Author Q&A: Book explores elders’ art and life stories

Jon Kay’s newest book began as his dissertation, and it covers more than 20 years of research and work with senior artists.

“Folk Art & Aging: Life-Story Objects and Their Makers” examines how and why senior citizen artists make, use and display the art they make, to recall, reflect upon and share their life stories.

Kay is an Indiana University professor and the director of Traditional Arts Indiana, a statewide folk arts program based at IU’s Mathers Museum of World Cultures.

“I work to identify, document and present the folk and traditional arts of our state,” he said.

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This is his first full-length book.

“I wanted to explore how art-making impacts an elder’s life and helps them as they age,” he said. “Having worked with dozens of artists over the years, I began to see recurring patterns in their lives that I thought deserved greater attention.”

Readers will be introduced to five “elders” who work in different art mediums: weaving, pattern-making and carving, painting, walking stick-making and instrument-making.

“Each of these artists will teach us how their creative work assists them in making sense of their lives, connecting with others, forging a new identity in their later years and making commentary of the changing world around them,” he said.

Q: What are your connections to Brown County?

A: I grew up in Brown County. I graduated in 1985 from Brown County High School. I moved away in 1995 to attend graduate school, but returned in 2004, after several years of working as a folklorist, to direct Traditional Arts Indiana. My son, Zelton Kay, is a sophomore at BCHS, and my wife, Mandy, works at the Brown County YMCA.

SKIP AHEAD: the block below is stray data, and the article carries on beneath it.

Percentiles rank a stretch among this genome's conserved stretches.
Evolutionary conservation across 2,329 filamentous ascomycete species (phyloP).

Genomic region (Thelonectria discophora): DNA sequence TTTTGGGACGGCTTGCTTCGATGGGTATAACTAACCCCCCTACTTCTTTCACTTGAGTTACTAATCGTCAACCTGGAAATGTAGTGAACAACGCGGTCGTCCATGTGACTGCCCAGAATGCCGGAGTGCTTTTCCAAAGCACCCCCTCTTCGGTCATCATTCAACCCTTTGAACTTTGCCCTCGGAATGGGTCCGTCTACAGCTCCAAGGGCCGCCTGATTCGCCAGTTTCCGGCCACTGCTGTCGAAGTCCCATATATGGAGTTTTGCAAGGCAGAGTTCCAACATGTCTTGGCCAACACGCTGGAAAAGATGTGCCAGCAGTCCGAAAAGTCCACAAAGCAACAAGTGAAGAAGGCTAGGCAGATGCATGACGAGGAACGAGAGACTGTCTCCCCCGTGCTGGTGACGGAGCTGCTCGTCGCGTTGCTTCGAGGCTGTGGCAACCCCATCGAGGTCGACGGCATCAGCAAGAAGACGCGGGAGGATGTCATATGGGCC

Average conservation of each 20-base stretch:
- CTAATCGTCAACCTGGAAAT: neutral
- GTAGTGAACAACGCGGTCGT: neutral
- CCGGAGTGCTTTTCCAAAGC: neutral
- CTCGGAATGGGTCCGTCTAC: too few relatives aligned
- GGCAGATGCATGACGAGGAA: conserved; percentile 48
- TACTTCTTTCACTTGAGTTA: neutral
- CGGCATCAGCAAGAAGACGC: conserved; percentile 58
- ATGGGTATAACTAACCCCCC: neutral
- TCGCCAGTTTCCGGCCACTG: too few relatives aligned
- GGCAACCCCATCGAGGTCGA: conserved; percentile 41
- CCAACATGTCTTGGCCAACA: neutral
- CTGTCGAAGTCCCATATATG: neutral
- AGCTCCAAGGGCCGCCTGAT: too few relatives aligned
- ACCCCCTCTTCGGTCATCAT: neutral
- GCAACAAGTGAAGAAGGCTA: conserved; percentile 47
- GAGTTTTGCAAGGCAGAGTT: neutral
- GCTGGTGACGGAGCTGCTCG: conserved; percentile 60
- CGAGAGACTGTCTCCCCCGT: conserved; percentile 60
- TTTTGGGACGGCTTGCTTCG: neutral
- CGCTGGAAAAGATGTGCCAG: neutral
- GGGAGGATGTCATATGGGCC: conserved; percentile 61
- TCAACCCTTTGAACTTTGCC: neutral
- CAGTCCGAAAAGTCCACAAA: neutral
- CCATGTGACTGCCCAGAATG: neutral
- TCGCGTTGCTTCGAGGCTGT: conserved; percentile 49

Q: What’s your writing ritual? In what environment do you work best?

A: I work a lot, so much of my book was written between 3 and 6 a.m., when I couldn’t sleep. I would get up, go to my living room with my laptop and start writing. I gave myself one year to write the book. It is based on years of fieldwork with artists, but once I started writing, I had to have a goal, and I stuck to it.

Q: What’s the last book you read? Do you have a favorite?

A: In preparation for a class at IU that I am teaching on “The Beauty of Indiana Folk Art” I just re-read Henry Glassie’s “Spirit of Folk Art.” It is a beautiful and thoughtful work about everyday aesthetics and art-making. For aspiring writers, I love Steven Pressfield’s “The War of Art” and Stephen King’s “On Writing.” Since my job often requires me to drive around the state, I listened to the audiobook for both of these works and they were the kick in the pants I needed to keep working and complete the project.

Q: Where can people buy this book, and for how much?

A: My book is published by Indiana University Press and is available both online and at area bookstores. The book costs $30, but there is a free PDF version that can be downloaded from IU after Aug. 25 at

Q: Do you have any book signings or related events planned?

A: None that are local, but would love to. I hope to do one at the Brown County Public Library. The (Indiana University) Press is hosting a big release at the American Folklore Society meeting this fall in Miami, Florida.